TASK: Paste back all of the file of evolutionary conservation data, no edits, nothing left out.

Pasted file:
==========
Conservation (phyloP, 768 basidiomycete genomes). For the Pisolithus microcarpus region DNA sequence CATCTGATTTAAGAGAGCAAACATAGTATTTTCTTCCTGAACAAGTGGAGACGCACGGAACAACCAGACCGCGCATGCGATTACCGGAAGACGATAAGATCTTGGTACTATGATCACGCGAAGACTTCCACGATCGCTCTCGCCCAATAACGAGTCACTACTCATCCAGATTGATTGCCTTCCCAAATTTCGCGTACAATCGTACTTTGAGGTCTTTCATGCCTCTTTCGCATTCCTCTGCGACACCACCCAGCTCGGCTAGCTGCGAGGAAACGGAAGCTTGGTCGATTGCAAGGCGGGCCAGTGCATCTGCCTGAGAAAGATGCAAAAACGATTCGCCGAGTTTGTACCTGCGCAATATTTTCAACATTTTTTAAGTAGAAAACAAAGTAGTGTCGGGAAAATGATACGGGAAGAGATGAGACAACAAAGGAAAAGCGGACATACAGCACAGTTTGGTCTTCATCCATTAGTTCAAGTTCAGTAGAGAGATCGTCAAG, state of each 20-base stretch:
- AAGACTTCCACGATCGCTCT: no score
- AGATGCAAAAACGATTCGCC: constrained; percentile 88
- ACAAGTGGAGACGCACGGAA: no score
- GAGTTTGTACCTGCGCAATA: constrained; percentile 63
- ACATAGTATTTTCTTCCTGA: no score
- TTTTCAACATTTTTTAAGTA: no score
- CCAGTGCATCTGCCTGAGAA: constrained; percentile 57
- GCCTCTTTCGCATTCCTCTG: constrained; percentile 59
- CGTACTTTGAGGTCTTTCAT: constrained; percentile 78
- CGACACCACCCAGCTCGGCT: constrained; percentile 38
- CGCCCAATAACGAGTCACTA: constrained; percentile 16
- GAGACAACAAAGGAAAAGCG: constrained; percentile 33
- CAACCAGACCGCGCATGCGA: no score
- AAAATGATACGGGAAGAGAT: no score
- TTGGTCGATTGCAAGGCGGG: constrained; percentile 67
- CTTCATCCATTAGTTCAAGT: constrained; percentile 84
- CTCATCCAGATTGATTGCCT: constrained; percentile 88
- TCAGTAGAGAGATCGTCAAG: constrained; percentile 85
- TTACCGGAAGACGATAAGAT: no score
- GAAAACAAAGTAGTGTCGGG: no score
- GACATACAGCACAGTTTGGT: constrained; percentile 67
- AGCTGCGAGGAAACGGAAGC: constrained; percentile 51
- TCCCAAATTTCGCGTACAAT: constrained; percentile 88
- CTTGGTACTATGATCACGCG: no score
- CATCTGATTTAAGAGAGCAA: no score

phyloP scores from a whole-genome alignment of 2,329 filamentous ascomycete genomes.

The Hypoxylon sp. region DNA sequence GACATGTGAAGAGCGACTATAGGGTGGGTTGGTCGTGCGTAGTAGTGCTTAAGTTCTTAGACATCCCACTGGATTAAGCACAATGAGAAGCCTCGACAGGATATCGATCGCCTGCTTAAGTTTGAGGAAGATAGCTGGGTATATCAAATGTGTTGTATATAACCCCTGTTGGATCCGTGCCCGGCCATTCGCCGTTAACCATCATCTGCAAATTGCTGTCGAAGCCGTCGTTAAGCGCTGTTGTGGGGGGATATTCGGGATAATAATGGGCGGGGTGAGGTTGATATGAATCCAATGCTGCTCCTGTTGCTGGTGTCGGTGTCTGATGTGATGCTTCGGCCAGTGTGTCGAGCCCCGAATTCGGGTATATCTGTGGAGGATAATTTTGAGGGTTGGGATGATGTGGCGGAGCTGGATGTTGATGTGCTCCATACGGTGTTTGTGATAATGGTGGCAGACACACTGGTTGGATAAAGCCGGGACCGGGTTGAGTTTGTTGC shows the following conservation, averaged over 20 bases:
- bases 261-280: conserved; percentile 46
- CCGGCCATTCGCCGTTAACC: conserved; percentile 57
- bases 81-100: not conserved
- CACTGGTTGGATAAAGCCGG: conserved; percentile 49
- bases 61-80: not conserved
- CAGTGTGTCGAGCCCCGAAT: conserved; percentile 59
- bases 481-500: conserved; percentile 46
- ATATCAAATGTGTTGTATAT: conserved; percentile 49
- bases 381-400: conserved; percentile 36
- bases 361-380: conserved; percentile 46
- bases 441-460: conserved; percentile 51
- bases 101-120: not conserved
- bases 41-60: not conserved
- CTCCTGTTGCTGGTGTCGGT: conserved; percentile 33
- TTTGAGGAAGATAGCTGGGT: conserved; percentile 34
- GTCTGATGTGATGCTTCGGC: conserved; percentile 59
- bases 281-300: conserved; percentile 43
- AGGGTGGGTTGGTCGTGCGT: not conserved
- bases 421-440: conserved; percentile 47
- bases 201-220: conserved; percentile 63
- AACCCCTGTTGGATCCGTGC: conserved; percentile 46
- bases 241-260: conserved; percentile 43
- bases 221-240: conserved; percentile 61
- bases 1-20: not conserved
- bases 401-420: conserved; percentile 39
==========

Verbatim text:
Conservation (phyloP, 768 basidiomycete genomes). For the Pisolithus microcarpus region DNA sequence CATCTGATTTAAGAGAGCAAACATAGTATTTTCTTCCTGAACAAGTGGAGACGCACGGAACAACCAGACCGCGCATGCGATTACCGGAAGACGATAAGATCTTGGTACTATGATCACGCGAAGACTTCCACGATCGCTCTCGCCCAATAACGAGTCACTACTCATCCAGATTGATTGCCTTCCCAAATTTCGCGTACAATCGTACTTTGAGGTCTTTCATGCCTCTTTCGCATTCCTCTGCGACACCACCCAGCTCGGCTAGCTGCGAGGAAACGGAAGCTTGGTCGATTGCAAGGCGGGCCAGTGCATCTGCCTGAGAAAGATGCAAAAACGATTCGCCGAGTTTGTACCTGCGCAATATTTTCAACATTTTTTAAGTAGAAAACAAAGTAGTGTCGGGAAAATGATACGGGAAGAGATGAGACAACAAAGGAAAAGCGGACATACAGCACAGTTTGGTCTTCATCCATTAGTTCAAGTTCAGTAGAGAGATCGTCAAG, state of each 20-base stretch:
- AAGACTTCCACGATCGCTCT: no score
- AGATGCAAAAACGATTCGCC: constrained; percentile 88
- ACAAGTGGAGACGCACGGAA: no score
- GAGTTTGTACCTGCGCAATA: constrained; percentile 63
- ACATAGTATTTTCTTCCTGA: no score
- TTTTCAACATTTTTTAAGTA: no score
- CCAGTGCATCTGCCTGAGAA: constrained; percentile 57
- GCCTCTTTCGCATTCCTCTG: constrained; percentile 59
- CGTACTTTGAGGTCTTTCAT: constrained; percentile 78
- CGACACCACCCAGCTCGGCT: constrained; percentile 38
- CGCCCAATAACGAGTCACTA: constrained; percentile 16
- GAGACAACAAAGGAAAAGCG: constrained; percentile 33
- CAACCAGACCGCGCATGCGA: no score
- AAAATGATACGGGAAGAGAT: no score
- TTGGTCGATTGCAAGGCGGG: constrained; percentile 67
- CTTCATCCATTAGTTCAAGT: constrained; percentile 84
- CTCATCCAGATTGATTGCCT: constrained; percentile 88
- TCAGTAGAGAGATCGTCAAG: constrained; percentile 85
- TTACCGGAAGACGATAAGAT: no score
- GAAAACAAAGTAGTGTCGGG: no score
- GACATACAGCACAGTTTGGT: constrained; percentile 67
- AGCTGCGAGGAAACGGAAGC: constrained; percentile 51
- TCCCAAATTTCGCGTACAAT: constrained; percentile 88
- CTTGGTACTATGATCACGCG: no score
- CATCTGATTTAAGAGAGCAA: no score

phyloP scores from a whole-genome alignment of 2,329 filamentous ascomycete genomes.

The Hypoxylon sp. region DNA sequence GACATGTGAAGAGCGACTATAGGGTGGGTTGGTCGTGCGTAGTAGTGCTTAAGTTCTTAGACATCCCACTGGATTAAGCACAATGAGAAGCCTCGACAGGATATCGATCGCCTGCTTAAGTTTGAGGAAGATAGCTGGGTATATCAAATGTGTTGTATATAACCCCTGTTGGATCCGTGCCCGGCCATTCGCCGTTAACCATCATCTGCAAATTGCTGTCGAAGCCGTCGTTAAGCGCTGTTGTGGGGGGATATTCGGGATAATAATGGGCGGGGTGAGGTTGATATGAATCCAATGCTGCTCCTGTTGCTGGTGTCGGTGTCTGATGTGATGCTTCGGCCAGTGTGTCGAGCCCCGAATTCGGGTATATCTGTGGAGGATAATTTTGAGGGTTGGGATGATGTGGCGGAGCTGGATGTTGATGTGCTCCATACGGTGTTTGTGATAATGGTGGCAGACACACTGGTTGGATAAAGCCGGGACCGGGTTGAGTTTGTTGC shows the following conservation, averaged over 20 bases:
- bases 261-280: conserved; percentile 46
- CCGGCCATTCGCCGTTAACC: conserved; percentile 57
- bases 81-100: not conserved
- CACTGGTTGGATAAAGCCGG: conserved; percentile 49
- bases 61-80: not conserved
- CAGTGTGTCGAGCCCCGAAT: conserved; percentile 59
- bases 481-500: conserved; percentile 46
- ATATCAAATGTGTTGTATAT: conserved; percentile 49
- bases 381-400: conserved; percentile 36
- bases 361-380: conserved; percentile 46
- bases 441-460: conserved; percentile 51
- bases 101-120: not conserved
- bases 41-60: not conserved
- CTCCTGTTGCTGGTGTCGGT: conserved; percentile 33
- TTTGAGGAAGATAGCTGGGT: conserved; percentile 34
- GTCTGATGTGATGCTTCGGC: conserved; percentile 59
- bases 281-300: conserved; percentile 43
- AGGGTGGGTTGGTCGTGCGT: not conserved
- bases 421-440: conserved; percentile 47
- bases 201-220: conserved; percentile 63
- AACCCCTGTTGGATCCGTGC: conserved; percentile 46
- bases 241-260: conserved; percentile 43
- bases 221-240: conserved; percentile 61
- bases 1-20: not conserved
- bases 401-420: conserved; percentile 39